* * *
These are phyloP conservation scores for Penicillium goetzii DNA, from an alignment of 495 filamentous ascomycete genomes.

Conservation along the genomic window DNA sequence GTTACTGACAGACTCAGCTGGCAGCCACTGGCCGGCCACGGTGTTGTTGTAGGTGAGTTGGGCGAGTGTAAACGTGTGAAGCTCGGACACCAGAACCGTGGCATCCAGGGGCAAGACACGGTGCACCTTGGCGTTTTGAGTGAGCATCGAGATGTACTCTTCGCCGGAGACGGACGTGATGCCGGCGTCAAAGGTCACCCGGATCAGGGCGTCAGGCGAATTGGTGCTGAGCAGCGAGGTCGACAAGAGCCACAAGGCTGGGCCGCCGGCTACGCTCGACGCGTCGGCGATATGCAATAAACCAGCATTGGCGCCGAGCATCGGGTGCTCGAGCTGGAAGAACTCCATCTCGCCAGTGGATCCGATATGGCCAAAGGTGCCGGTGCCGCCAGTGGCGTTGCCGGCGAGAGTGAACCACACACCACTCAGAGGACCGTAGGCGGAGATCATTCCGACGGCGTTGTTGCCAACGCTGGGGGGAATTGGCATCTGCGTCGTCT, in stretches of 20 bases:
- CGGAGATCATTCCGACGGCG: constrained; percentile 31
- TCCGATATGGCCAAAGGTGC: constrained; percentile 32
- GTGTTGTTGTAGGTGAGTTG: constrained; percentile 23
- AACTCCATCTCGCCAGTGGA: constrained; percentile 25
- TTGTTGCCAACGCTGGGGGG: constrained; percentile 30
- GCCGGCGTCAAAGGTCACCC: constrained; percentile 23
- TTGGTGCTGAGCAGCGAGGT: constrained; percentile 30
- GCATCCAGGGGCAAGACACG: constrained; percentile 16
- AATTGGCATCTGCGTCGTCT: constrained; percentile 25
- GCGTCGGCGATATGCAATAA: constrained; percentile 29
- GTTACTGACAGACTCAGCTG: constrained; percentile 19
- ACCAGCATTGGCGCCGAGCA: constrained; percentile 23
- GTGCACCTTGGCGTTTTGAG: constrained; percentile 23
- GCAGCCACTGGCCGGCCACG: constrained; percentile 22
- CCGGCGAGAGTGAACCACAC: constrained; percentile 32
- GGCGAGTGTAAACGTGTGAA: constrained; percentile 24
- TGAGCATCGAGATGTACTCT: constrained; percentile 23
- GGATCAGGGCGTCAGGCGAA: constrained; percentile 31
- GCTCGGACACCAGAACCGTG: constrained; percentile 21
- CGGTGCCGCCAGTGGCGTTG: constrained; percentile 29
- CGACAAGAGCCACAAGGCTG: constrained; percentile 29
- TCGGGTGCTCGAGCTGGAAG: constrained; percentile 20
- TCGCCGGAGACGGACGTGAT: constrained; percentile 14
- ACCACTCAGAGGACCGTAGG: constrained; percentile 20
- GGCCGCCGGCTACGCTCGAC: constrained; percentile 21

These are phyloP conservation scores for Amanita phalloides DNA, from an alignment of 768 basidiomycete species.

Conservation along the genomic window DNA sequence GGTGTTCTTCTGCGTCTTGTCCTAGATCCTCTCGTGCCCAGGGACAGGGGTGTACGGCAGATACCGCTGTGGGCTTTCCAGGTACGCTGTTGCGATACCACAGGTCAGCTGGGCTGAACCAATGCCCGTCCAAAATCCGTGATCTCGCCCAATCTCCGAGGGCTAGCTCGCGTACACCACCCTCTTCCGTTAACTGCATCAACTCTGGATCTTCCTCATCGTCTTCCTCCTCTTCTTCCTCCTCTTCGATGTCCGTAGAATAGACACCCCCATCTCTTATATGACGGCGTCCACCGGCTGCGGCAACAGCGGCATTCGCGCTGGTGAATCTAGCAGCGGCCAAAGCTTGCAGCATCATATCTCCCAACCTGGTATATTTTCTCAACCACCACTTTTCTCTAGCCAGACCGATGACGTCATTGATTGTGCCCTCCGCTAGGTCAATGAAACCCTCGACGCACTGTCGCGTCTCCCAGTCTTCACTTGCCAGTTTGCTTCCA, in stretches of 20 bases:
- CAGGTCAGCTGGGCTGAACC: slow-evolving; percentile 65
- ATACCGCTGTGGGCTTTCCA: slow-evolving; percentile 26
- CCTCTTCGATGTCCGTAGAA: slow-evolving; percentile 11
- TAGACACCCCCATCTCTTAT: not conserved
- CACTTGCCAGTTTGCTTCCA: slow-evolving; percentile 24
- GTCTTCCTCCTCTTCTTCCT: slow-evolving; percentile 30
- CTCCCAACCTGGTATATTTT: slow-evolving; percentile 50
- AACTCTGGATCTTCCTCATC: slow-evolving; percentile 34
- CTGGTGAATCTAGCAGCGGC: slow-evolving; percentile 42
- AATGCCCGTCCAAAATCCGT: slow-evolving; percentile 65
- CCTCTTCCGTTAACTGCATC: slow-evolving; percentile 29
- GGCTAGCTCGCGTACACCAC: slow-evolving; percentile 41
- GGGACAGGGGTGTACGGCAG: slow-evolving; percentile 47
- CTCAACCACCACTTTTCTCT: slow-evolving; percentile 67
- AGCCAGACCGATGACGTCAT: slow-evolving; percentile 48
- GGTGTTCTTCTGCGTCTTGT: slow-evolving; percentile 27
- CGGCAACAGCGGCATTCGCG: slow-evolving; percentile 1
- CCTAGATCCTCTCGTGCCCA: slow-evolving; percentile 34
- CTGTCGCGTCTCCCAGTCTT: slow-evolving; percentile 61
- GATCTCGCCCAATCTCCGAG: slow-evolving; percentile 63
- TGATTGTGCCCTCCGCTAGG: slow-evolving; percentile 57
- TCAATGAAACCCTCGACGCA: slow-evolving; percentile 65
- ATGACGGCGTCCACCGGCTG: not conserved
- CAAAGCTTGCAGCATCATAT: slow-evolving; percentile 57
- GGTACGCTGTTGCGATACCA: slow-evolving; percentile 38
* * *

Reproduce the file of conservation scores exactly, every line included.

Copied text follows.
These are phyloP conservation scores for Penicillium goetzii DNA, from an alignment of 495 filamentous ascomycete genomes.

Conservation along the genomic window DNA sequence GTTACTGACAGACTCAGCTGGCAGCCACTGGCCGGCCACGGTGTTGTTGTAGGTGAGTTGGGCGAGTGTAAACGTGTGAAGCTCGGACACCAGAACCGTGGCATCCAGGGGCAAGACACGGTGCACCTTGGCGTTTTGAGTGAGCATCGAGATGTACTCTTCGCCGGAGACGGACGTGATGCCGGCGTCAAAGGTCACCCGGATCAGGGCGTCAGGCGAATTGGTGCTGAGCAGCGAGGTCGACAAGAGCCACAAGGCTGGGCCGCCGGCTACGCTCGACGCGTCGGCGATATGCAATAAACCAGCATTGGCGCCGAGCATCGGGTGCTCGAGCTGGAAGAACTCCATCTCGCCAGTGGATCCGATATGGCCAAAGGTGCCGGTGCCGCCAGTGGCGTTGCCGGCGAGAGTGAACCACACACCACTCAGAGGACCGTAGGCGGAGATCATTCCGACGGCGTTGTTGCCAACGCTGGGGGGAATTGGCATCTGCGTCGTCT, in stretches of 20 bases:
- CGGAGATCATTCCGACGGCG: constrained; percentile 31
- TCCGATATGGCCAAAGGTGC: constrained; percentile 32
- GTGTTGTTGTAGGTGAGTTG: constrained; percentile 23
- AACTCCATCTCGCCAGTGGA: constrained; percentile 25
- TTGTTGCCAACGCTGGGGGG: constrained; percentile 30
- GCCGGCGTCAAAGGTCACCC: constrained; percentile 23
- TTGGTGCTGAGCAGCGAGGT: constrained; percentile 30
- GCATCCAGGGGCAAGACACG: constrained; percentile 16
- AATTGGCATCTGCGTCGTCT: constrained; percentile 25
- GCGTCGGCGATATGCAATAA: constrained; percentile 29
- GTTACTGACAGACTCAGCTG: constrained; percentile 19
- ACCAGCATTGGCGCCGAGCA: constrained; percentile 23
- GTGCACCTTGGCGTTTTGAG: constrained; percentile 23
- GCAGCCACTGGCCGGCCACG: constrained; percentile 22
- CCGGCGAGAGTGAACCACAC: constrained; percentile 32
- GGCGAGTGTAAACGTGTGAA: constrained; percentile 24
- TGAGCATCGAGATGTACTCT: constrained; percentile 23
- GGATCAGGGCGTCAGGCGAA: constrained; percentile 31
- GCTCGGACACCAGAACCGTG: constrained; percentile 21
- CGGTGCCGCCAGTGGCGTTG: constrained; percentile 29
- CGACAAGAGCCACAAGGCTG: constrained; percentile 29
- TCGGGTGCTCGAGCTGGAAG: constrained; percentile 20
- TCGCCGGAGACGGACGTGAT: constrained; percentile 14
- ACCACTCAGAGGACCGTAGG: constrained; percentile 20
- GGCCGCCGGCTACGCTCGAC: constrained; percentile 21

These are phyloP conservation scores for Amanita phalloides DNA, from an alignment of 768 basidiomycete species.

Conservation along the genomic window DNA sequence GGTGTTCTTCTGCGTCTTGTCCTAGATCCTCTCGTGCCCAGGGACAGGGGTGTACGGCAGATACCGCTGTGGGCTTTCCAGGTACGCTGTTGCGATACCACAGGTCAGCTGGGCTGAACCAATGCCCGTCCAAAATCCGTGATCTCGCCCAATCTCCGAGGGCTAGCTCGCGTACACCACCCTCTTCCGTTAACTGCATCAACTCTGGATCTTCCTCATCGTCTTCCTCCTCTTCTTCCTCCTCTTCGATGTCCGTAGAATAGACACCCCCATCTCTTATATGACGGCGTCCACCGGCTGCGGCAACAGCGGCATTCGCGCTGGTGAATCTAGCAGCGGCCAAAGCTTGCAGCATCATATCTCCCAACCTGGTATATTTTCTCAACCACCACTTTTCTCTAGCCAGACCGATGACGTCATTGATTGTGCCCTCCGCTAGGTCAATGAAACCCTCGACGCACTGTCGCGTCTCCCAGTCTTCACTTGCCAGTTTGCTTCCA, in stretches of 20 bases:
- CAGGTCAGCTGGGCTGAACC: slow-evolving; percentile 65
- ATACCGCTGTGGGCTTTCCA: slow-evolving; percentile 26
- CCTCTTCGATGTCCGTAGAA: slow-evolving; percentile 11
- TAGACACCCCCATCTCTTAT: not conserved
- CACTTGCCAGTTTGCTTCCA: slow-evolving; percentile 24
- GTCTTCCTCCTCTTCTTCCT: slow-evolving; percentile 30
- CTCCCAACCTGGTATATTTT: slow-evolving; percentile 50
- AACTCTGGATCTTCCTCATC: slow-evolving; percentile 34
- CTGGTGAATCTAGCAGCGGC: slow-evolving; percentile 42
- AATGCCCGTCCAAAATCCGT: slow-evolving; percentile 65
- CCTCTTCCGTTAACTGCATC: slow-evolving; percentile 29
- GGCTAGCTCGCGTACACCAC: slow-evolving; percentile 41
- GGGACAGGGGTGTACGGCAG: slow-evolving; percentile 47
- CTCAACCACCACTTTTCTCT: slow-evolving; percentile 67
- AGCCAGACCGATGACGTCAT: slow-evolving; percentile 48
- GGTGTTCTTCTGCGTCTTGT: slow-evolving; percentile 27
- CGGCAACAGCGGCATTCGCG: slow-evolving; percentile 1
- CCTAGATCCTCTCGTGCCCA: slow-evolving; percentile 34
- CTGTCGCGTCTCCCAGTCTT: slow-evolving; percentile 61
- GATCTCGCCCAATCTCCGAG: slow-evolving; percentile 63
- TGATTGTGCCCTCCGCTAGG: slow-evolving; percentile 57
- TCAATGAAACCCTCGACGCA: slow-evolving; percentile 65
- ATGACGGCGTCCACCGGCTG: not conserved
- CAAAGCTTGCAGCATCATAT: slow-evolving; percentile 57
- GGTACGCTGTTGCGATACCA: slow-evolving; percentile 38